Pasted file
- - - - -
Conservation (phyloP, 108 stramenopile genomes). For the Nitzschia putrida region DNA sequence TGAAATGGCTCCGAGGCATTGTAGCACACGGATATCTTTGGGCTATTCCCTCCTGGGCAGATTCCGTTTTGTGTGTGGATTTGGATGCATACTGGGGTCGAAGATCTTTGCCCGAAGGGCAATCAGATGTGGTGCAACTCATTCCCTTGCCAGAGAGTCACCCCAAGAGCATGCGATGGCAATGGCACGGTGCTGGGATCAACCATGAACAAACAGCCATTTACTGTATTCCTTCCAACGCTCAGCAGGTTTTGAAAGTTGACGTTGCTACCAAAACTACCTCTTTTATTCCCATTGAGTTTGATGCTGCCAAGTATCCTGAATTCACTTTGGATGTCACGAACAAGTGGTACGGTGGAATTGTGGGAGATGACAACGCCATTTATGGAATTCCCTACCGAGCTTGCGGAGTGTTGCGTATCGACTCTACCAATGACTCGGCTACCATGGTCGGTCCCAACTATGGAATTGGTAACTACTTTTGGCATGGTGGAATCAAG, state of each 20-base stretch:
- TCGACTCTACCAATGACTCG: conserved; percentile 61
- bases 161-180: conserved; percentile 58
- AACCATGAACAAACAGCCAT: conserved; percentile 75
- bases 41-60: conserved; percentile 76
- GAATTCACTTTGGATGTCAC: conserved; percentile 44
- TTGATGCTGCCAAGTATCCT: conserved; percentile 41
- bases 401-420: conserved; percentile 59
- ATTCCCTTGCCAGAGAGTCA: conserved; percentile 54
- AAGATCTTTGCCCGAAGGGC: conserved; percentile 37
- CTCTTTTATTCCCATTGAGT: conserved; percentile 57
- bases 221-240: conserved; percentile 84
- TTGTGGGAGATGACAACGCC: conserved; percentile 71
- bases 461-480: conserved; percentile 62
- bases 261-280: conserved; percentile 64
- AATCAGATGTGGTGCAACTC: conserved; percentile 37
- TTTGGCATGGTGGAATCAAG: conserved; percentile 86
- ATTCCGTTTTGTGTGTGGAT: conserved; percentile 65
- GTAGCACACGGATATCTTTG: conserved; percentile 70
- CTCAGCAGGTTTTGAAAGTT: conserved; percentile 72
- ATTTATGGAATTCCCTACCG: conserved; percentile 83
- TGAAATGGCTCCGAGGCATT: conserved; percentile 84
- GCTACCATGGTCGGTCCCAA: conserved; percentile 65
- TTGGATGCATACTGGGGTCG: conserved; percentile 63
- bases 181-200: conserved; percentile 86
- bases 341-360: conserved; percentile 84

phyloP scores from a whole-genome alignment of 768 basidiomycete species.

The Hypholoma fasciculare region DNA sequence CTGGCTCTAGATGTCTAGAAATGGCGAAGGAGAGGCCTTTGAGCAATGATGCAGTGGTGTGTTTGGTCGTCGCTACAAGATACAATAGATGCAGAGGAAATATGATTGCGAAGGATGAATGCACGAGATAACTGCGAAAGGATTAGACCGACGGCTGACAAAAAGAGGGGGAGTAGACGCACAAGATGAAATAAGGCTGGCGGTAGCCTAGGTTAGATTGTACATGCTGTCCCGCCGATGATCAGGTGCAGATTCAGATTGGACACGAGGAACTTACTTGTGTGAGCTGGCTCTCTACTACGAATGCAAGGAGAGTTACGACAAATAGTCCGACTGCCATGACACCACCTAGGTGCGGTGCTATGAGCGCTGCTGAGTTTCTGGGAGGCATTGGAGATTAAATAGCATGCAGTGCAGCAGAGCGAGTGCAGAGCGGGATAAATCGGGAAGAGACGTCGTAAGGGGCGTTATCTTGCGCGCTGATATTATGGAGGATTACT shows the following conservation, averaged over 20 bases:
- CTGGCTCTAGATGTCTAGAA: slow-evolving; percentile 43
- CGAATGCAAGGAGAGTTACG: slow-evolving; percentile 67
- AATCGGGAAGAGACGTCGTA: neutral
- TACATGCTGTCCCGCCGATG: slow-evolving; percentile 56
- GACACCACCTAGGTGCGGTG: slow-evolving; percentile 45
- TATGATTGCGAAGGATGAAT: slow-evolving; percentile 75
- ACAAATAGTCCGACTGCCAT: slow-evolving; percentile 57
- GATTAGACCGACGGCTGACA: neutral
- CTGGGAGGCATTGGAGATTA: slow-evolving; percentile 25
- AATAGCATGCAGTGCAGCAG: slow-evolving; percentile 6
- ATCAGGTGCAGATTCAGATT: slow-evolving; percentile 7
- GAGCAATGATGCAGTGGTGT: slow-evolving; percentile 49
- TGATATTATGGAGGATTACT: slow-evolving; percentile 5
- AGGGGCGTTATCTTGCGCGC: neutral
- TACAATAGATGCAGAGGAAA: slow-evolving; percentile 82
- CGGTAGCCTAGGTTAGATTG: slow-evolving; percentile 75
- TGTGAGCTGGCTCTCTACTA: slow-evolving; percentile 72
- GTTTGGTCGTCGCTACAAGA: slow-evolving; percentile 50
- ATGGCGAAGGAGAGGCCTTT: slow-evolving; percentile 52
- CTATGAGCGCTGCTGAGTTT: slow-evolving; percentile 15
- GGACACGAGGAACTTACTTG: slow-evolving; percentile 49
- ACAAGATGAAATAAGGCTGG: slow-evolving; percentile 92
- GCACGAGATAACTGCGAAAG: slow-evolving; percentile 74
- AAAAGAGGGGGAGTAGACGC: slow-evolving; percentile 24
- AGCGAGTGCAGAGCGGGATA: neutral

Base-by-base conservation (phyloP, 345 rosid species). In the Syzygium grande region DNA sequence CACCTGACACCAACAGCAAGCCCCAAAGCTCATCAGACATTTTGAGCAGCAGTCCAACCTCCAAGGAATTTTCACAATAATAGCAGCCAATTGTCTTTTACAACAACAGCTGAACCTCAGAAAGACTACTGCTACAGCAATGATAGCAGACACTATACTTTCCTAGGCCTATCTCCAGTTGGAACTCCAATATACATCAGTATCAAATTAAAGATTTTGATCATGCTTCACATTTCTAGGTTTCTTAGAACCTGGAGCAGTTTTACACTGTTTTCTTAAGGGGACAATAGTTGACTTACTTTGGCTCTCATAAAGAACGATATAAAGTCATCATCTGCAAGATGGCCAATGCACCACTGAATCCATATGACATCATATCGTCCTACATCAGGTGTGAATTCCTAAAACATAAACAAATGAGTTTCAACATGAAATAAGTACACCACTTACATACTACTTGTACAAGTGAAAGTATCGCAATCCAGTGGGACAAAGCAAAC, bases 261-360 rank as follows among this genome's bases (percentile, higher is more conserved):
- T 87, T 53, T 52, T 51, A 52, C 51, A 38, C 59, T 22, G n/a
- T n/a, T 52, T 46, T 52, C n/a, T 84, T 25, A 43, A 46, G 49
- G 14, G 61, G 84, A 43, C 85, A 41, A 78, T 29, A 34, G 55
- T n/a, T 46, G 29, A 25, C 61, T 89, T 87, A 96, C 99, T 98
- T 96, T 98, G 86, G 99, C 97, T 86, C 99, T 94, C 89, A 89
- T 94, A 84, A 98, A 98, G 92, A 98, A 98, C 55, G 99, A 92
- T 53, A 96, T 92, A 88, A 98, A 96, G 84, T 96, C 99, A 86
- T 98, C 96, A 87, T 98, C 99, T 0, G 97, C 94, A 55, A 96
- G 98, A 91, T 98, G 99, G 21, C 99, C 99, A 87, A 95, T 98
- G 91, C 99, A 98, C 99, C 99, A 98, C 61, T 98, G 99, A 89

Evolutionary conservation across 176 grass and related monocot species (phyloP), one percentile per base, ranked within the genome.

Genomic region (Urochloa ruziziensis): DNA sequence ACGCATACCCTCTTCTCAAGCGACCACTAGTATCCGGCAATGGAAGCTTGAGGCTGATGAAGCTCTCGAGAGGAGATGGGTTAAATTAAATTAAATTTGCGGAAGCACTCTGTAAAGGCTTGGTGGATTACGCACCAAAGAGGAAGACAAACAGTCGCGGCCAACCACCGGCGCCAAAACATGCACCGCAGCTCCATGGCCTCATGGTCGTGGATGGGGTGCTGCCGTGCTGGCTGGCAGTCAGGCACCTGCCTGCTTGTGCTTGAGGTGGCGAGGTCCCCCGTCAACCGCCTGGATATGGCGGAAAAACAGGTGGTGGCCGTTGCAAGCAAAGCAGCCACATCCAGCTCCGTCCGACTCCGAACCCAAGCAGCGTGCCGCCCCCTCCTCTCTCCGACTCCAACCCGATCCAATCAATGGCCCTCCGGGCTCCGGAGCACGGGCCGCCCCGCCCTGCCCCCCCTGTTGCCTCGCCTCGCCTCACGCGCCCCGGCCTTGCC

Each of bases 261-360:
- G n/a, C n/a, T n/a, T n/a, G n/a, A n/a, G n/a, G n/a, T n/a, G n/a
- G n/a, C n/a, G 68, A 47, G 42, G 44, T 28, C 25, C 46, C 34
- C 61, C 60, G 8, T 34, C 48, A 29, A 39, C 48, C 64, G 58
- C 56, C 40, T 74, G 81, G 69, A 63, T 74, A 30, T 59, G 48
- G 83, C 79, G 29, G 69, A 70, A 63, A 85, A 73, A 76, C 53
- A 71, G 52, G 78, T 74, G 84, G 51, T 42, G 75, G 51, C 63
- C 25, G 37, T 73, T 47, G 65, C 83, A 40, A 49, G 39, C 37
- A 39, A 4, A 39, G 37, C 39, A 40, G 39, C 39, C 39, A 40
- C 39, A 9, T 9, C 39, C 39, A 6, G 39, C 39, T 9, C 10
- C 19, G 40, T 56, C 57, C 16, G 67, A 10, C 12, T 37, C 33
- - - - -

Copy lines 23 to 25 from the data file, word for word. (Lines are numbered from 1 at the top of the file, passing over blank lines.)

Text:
- GCTACCATGGTCGGTCCCAA: conserved; percentile 65
- TTGGATGCATACTGGGGTCG: conserved; percentile 63
- bases 181-200: conserved; percentile 86